The San Francisco Symphony, directed by Michael Tilson Thomas, offered a stimulating program Wednesday, an incitement of color and mood.
Currently on tour across the nation in celebration of the 20-year collaboration between the orchestra and Thomas, they performed in Helzberg Hall, presented by the Harriman-Jewell Series as part of the series’ 50th anniversary season.
Part of Thomas’ legacy is his promotion of American composers, programming homegrown works from the last century as well as commissioning new works. In this concert, they performed Samuel Adams’ “Drift and Providence,” a co-commission the orchestra premiered in 2012.
The piece had an oceanic quality, with amorphous, fragmented string textures, overlapping murmurs, tones struck and decaying. Sliding tones and permeating metallic effects time and again rose and ceased, leaving a trace of sustain.
There was also an electronic element to the work, with Adams performing live, in-house sound design from a laptop. This was incorporated so well, however, it was largely unnoticeable. The ringing, scraping percussive timbres were extracted and reissued into a continual overtone layer.
Violinist Gil Shaham joined them for Sergei Prokofiev’s Concerto No. 2. This was a charming work, conversely sophisticated or rough-hewn, captivatingly performed. Shaham stood tucked into the orchestra, integrated, not forward of the conductor like many soloists.
Shaham introduced the folklike theme, then toyed with it, answering other voices as they took it up, covering a secondary line with soft, urgent patterns. The second movement began with a sweeter attitude and longer line of inhalation and release, the pressure increasing, saturating.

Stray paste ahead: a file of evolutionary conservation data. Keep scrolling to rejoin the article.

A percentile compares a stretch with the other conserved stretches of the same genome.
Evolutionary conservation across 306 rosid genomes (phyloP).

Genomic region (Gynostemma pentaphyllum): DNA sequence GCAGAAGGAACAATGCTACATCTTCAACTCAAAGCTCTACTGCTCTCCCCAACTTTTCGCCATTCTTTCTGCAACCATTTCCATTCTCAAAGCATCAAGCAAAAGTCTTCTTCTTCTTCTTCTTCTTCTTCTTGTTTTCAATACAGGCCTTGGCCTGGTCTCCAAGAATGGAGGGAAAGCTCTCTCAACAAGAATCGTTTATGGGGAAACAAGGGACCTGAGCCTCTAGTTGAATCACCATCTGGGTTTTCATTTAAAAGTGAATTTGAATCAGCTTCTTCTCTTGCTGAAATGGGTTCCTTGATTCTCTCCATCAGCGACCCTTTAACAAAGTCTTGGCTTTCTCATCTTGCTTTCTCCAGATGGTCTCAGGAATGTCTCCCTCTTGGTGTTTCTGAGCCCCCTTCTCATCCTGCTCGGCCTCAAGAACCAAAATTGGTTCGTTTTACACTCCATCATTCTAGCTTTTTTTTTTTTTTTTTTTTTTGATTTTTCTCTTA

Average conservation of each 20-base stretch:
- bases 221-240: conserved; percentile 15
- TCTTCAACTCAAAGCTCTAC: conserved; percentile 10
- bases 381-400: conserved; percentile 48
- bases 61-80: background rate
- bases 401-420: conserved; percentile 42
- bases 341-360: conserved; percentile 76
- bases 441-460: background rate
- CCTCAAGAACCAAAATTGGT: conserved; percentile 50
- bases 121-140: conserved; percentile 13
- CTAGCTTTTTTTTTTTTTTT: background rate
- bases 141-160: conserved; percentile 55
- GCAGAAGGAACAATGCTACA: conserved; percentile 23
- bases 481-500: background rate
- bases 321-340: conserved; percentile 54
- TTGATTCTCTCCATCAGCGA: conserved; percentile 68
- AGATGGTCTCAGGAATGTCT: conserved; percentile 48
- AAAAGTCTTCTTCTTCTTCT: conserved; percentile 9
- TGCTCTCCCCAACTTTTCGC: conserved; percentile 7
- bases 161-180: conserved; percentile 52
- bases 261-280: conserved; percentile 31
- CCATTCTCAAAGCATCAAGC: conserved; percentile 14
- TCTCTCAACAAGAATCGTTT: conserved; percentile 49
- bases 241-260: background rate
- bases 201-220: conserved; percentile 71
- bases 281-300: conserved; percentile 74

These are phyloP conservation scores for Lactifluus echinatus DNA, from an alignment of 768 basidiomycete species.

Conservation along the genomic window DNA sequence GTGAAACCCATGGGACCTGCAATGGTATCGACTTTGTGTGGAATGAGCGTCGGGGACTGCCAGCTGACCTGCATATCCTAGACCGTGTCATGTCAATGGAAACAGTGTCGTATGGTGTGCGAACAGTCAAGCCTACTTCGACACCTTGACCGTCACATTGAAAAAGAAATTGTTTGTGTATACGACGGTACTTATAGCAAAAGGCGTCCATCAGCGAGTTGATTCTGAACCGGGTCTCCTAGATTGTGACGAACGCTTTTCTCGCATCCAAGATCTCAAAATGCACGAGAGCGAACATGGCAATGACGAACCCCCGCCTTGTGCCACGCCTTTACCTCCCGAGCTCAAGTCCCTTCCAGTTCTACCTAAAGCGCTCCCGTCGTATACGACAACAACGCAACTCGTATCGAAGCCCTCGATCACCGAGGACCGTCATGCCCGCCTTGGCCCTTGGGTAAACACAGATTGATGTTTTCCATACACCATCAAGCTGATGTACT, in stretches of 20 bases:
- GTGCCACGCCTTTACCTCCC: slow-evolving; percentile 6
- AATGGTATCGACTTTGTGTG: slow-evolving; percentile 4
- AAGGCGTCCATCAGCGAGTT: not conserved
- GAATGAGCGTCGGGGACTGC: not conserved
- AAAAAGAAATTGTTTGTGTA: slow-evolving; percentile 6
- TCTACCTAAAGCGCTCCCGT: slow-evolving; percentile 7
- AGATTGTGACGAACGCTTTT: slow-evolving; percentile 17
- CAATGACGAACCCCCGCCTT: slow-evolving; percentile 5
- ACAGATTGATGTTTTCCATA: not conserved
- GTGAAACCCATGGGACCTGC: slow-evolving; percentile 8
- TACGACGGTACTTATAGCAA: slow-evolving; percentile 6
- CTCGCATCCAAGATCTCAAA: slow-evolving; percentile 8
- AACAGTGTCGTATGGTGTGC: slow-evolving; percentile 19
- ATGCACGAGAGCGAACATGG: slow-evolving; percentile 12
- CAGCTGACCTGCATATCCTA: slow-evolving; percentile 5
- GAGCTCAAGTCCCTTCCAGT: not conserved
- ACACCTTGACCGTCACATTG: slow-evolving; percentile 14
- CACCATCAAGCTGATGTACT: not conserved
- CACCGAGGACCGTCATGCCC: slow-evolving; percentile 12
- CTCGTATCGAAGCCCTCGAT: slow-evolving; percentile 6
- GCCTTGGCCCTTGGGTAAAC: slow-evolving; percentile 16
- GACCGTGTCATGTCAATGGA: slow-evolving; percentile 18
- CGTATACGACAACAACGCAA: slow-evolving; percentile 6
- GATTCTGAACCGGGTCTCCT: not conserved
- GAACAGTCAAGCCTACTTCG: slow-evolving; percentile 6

A fierce pizzicato and ricocheting bowing enhanced the slightly disjointed quality of the final movement, as Shaham invigorated a lopsided waltz figure.
Maurice Ravel’s “Daphnis et Chloe” was the composer’s most extensive masterpiece, an hourlong choreographic symphony, and exemplifies the height of sumptuous orchestral colorations. On this performance, they had no chorus or dancers, yet created a work of evocative imagery.
From serene and diaphanous to vicious and energetic, the orchestra performed with an organic intensity that erupted like a fountain, Thomas leading with conservative gestures.
Solo instrument voices emerged from the ensemble in perfect balance, virtuosic work from flute, horn, English horn and especially clarinet in the final effusive flurry.
The orchestra achieved a range of emotion and dynamics, a presence as formless as mist or as staunch as granite, the generated sound a perceptible force and making for thrilling experience.